The German holiday giant apologised for the disruption over the past few days and announced that due to "to ongoing challenges" a "small number" of
The German holiday giant apologised for the disruption over the past few days and announced that due to “to ongoing challenges” a “small number” of flights would be axed. It said that 200 flights between now and June 30 from Manchester Airport would be cancelled.
Passengers hoping to get away for the half term and Platinum Jubilee weekend have faced long delays and cancellations this week.
EasyJet and British Airways are cancelling flights every day and passengers at Heathrow, Gatwick, Manchester and Bristol have faced long delays after thousands of staff were sacked during the pandemic.
The Prospect Trade union, which represents thousands of staff across air traffic control, in airports and in aviation engineering, said things could get worse before they get better.
Deputy general secretary Garry Graham said that his union had warned the Government and airports that sacking staff could lead to shortages in the future.
He said: “Unions warned the Government and aviation employers repeatedly that slashing staff through the crisis would lead to problems with the ramp-up post-pandemic.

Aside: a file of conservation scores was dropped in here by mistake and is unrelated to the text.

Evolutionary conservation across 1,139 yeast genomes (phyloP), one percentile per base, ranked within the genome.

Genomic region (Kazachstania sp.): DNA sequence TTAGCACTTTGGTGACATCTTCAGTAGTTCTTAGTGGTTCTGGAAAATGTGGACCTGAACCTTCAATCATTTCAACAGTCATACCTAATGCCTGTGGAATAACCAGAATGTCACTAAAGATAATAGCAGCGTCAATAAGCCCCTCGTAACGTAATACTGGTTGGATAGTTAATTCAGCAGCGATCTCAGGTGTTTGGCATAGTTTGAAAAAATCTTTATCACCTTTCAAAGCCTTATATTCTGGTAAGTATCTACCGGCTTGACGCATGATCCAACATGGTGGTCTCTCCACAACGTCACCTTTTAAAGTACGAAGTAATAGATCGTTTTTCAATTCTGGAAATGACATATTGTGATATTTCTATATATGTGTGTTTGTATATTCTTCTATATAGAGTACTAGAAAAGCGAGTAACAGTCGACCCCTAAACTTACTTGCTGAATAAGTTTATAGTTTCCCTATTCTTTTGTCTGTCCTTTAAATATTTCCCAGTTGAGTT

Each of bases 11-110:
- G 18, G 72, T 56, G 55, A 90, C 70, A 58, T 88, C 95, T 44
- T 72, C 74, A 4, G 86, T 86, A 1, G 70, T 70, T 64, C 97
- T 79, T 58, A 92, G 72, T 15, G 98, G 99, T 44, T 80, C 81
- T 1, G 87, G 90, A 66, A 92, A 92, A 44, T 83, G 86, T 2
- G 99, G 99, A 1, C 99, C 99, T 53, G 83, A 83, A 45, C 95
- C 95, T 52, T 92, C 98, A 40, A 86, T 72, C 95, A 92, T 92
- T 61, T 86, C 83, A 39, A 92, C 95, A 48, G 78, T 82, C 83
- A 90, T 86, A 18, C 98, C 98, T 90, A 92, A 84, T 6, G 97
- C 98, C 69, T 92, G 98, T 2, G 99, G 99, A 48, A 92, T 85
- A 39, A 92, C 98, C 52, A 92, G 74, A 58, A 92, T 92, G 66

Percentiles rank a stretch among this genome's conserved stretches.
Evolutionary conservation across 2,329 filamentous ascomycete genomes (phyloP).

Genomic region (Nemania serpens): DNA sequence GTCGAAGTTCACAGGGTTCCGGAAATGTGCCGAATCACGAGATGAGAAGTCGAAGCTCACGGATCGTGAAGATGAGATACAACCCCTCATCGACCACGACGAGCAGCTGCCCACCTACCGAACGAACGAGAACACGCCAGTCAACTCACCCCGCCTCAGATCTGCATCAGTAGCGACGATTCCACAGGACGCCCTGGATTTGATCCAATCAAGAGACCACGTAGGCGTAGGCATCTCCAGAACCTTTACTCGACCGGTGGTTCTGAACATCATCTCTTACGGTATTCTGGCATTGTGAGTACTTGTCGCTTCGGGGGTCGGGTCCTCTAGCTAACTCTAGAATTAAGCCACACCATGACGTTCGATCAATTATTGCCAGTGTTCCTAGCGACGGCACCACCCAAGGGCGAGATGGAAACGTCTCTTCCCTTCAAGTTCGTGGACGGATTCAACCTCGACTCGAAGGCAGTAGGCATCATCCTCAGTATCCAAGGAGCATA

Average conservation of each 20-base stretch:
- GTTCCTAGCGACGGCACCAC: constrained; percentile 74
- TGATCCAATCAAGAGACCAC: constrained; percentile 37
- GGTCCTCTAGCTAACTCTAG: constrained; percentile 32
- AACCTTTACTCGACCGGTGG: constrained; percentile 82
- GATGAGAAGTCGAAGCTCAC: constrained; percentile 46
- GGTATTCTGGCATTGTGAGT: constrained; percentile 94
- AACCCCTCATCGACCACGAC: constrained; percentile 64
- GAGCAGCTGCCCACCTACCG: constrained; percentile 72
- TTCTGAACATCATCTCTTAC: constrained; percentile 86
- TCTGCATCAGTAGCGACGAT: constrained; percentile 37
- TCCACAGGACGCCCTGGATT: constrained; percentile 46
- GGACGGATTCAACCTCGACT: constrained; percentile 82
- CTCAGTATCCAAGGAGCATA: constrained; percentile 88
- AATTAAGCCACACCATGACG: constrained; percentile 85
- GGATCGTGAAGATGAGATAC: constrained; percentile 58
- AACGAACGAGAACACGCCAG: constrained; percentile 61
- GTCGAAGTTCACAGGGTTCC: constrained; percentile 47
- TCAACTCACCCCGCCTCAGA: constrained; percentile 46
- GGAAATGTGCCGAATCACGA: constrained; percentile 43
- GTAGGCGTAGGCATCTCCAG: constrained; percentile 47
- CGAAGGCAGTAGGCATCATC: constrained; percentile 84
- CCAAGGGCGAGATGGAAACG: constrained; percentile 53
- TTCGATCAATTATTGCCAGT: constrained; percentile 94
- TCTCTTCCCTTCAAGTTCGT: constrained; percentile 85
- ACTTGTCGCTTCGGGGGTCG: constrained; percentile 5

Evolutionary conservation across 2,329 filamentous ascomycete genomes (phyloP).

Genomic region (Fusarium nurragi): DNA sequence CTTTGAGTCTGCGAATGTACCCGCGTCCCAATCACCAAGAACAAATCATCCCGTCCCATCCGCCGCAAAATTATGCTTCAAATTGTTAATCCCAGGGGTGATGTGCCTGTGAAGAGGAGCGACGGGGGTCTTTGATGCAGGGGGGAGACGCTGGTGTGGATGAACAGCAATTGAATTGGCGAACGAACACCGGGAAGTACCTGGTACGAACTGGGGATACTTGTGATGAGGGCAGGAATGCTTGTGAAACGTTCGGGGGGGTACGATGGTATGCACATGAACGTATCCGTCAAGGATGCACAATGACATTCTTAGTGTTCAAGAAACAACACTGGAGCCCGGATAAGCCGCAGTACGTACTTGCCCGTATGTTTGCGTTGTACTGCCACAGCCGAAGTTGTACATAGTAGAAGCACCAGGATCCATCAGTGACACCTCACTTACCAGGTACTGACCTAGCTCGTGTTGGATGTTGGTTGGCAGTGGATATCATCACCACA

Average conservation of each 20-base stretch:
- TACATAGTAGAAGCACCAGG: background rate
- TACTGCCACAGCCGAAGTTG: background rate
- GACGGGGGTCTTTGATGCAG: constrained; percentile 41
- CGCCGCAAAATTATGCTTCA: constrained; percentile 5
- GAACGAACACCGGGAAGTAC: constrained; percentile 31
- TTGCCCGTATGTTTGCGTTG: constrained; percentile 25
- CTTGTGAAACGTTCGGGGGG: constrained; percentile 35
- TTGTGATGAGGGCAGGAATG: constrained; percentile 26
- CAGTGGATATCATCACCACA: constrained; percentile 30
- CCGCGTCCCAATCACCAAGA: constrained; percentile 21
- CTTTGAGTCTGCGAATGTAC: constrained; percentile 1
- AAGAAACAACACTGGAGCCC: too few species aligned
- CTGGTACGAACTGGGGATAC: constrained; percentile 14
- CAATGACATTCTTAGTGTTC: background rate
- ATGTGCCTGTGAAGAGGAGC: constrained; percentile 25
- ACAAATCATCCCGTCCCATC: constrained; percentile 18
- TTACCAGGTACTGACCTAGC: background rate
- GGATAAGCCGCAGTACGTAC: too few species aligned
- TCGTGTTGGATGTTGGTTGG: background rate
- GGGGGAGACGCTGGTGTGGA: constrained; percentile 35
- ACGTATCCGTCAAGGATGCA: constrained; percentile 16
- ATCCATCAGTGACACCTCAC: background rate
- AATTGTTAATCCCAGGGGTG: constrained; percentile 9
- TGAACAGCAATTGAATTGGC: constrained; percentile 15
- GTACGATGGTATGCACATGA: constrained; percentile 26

“The Government points to the furlough scheme but ignores that it ended well before the majority of international restrictions on travel came to an end.
“Now we see staff shortages across the industry, with huge reliance on overtime to get by day-to-day.
“In many areas, like air traffic control, overtime is only a temporary sticking plaster.
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Lord Parkinson, the arts minister, told Sky News: “We have been on a long pathway back to recovery so that people can enjoy this moment and [companies] should be making sure that people are able to get away on holiday and enjoy it fully.
“We have been, for many months, urging them to make sure they’ve got enough staff.”
Meanwhile, morale amongst airport staff is low with one ground handler in the Midlands telling The Times the situation was a “shambles” and that understaffing could lead to deaths.
They said: ” Somebody is going to end up dying and accidents are already happening.
“There are people rushing between planes, not following the right procedures.
“I believe that this has been a long time coming. This isn’t even all to do with the pandemic.
“They [aviation companies] have slashed and slashed and slashed and when the pandemic kicked in they culled the sector. It’s that unattractive now that nobody wants to work there.
“People think that they will take a job and just get sacked after six months. The mood is crap.”